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Barbados International Business

Barbados has committed itself to further modernizing its international business and financial services sector, already a key contributor to the national economy.

Prime Minister David Thompson says this is a key component on the way to fashioning Barbados into a First World economy.

The way he envisions it, the plan will include “a mature international business and financial services centre”, as well as the island becoming a regional hub for Pan-Caribbean commercial enterprises.

The Barbados proposal will be based on a newly-developed action plan, which the government describes as “a blueprint for the development and implementation of strategies which would impact our social partnership and the strengthening of the consultative process, public sector reform, monetary policy and enhanced competitiveness for major sectors, including international business.”

Barbados has already spent 40 years developing an attractive regime of major concessions to lure International Business Companies (IBCs).


Development of the international business and financial services sector began in earnest around 1969 and today it contributes significantly to the island’s foreign exchange earnings.

Low tax rates, double taxation agreements and exchange of information treaties, have provided Barbados with an ideal environment for attracting international investors to set up IBC’s, offshore banks and captive insurance companies.

Concessions to these companies include:

» Reduced tax rates (from a high of 2.5% to a low of just 1%)

» Exemption from withholding tax on dividends, interest, royalties or other income paid to non-residents and exchange controls.

Additionally, 35% of the remuneration of qualified foreign employees working in IBC’s, International Banks, International Societies with Restricted Liability, Qualifying Insurance Companies and Exempt Insurance Companies can be paid in any foreign currency, free of Barbadian income tax.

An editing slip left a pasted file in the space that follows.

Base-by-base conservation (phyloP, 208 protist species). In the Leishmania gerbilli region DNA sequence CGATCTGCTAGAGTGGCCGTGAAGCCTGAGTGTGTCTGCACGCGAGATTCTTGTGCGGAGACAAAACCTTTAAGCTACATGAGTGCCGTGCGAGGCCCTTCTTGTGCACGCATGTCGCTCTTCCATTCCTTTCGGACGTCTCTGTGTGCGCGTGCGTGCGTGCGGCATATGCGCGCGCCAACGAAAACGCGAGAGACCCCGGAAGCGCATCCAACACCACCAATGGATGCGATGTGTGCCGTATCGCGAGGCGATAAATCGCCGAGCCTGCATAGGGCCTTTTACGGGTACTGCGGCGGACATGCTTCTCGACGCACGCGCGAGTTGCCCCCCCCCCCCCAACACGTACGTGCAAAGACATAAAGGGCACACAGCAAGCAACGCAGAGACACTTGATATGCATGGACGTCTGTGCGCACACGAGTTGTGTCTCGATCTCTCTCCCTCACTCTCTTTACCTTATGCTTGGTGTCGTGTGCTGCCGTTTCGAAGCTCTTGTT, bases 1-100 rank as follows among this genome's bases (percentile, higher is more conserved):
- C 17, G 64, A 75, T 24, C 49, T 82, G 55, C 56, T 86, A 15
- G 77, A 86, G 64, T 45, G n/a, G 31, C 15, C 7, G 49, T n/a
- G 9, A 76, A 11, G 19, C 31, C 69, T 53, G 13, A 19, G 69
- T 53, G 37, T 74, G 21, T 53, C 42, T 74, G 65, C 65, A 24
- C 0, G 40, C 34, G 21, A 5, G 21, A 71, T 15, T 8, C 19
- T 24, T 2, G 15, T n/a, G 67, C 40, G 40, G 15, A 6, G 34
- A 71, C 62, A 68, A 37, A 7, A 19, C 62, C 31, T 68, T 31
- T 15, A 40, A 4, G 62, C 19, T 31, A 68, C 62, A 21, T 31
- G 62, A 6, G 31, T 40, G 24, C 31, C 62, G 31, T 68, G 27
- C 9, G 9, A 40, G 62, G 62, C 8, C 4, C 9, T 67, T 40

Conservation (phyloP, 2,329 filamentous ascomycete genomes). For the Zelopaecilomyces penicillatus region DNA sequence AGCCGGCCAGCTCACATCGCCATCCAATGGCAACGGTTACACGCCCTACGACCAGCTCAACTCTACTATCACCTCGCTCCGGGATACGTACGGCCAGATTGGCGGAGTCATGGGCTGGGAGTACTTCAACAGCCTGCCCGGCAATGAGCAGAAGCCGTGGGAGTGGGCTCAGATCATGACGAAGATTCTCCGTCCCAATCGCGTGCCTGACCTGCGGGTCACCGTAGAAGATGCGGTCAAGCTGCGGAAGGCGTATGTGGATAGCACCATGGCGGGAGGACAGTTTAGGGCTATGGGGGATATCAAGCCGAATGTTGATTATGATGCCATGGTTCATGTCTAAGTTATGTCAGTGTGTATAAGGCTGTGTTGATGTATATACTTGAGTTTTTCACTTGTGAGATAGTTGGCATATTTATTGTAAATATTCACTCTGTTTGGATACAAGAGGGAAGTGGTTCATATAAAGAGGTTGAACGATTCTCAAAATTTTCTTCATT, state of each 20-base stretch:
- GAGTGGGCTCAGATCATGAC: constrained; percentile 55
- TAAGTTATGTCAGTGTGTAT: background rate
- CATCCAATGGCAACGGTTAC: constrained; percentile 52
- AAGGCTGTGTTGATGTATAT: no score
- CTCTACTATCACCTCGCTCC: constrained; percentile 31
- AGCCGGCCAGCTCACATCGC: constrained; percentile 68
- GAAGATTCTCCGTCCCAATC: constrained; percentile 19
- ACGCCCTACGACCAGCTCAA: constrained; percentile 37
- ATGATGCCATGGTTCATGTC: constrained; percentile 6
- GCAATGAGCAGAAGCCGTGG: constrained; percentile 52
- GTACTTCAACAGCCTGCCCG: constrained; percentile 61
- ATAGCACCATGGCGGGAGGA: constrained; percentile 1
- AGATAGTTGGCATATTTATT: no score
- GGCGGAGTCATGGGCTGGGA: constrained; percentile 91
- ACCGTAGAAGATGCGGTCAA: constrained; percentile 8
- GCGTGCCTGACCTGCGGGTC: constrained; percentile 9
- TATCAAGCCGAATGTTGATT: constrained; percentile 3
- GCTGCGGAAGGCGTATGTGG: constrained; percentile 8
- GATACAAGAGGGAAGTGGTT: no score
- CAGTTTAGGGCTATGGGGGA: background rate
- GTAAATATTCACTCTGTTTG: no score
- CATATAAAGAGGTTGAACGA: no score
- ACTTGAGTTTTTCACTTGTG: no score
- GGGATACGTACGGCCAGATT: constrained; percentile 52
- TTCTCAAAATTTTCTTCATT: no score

An application for an IBC license must be preceded by incorporation of the proposed entity under the Companies Act of Barbados. The application must include a brief description of the intended business of the company, the name and address of the proposed shareholders and the percentage of shares to be held. The application fee is US$425.

To keep enhancing the local climate for offshore companies, Barbados has negotiated a series of bilateral double taxation agreements. At last count Barbados had agreements with:

» Canada
» USA
» UK
» China
» Finland
» Malta
» Norway
» Switzerland
» Mauritius
» Sweden
» Venezuela
» Cuba and its CARICOM neighbors

Coupled with the incentives, Barbados boasts a high degree of political and social stability, excellent communication infrastructure and easy availability of skilled expertise.

The government has also introduced a Barbados Shipping Act that allows the registration of foreign ships under the Barbados Flag. It is intended primarily for trade between ports outside of the CARICOM region, to or from, but not within, the states of the CARICOM. Ships that are more than twenty years old do not qualify for registration.

The Barbados International Business Association (BIBA) speaks for the island’s offshore sector. The association groups offshore companies of various types, including the IBC’s, banks, trusts and insurance entities.

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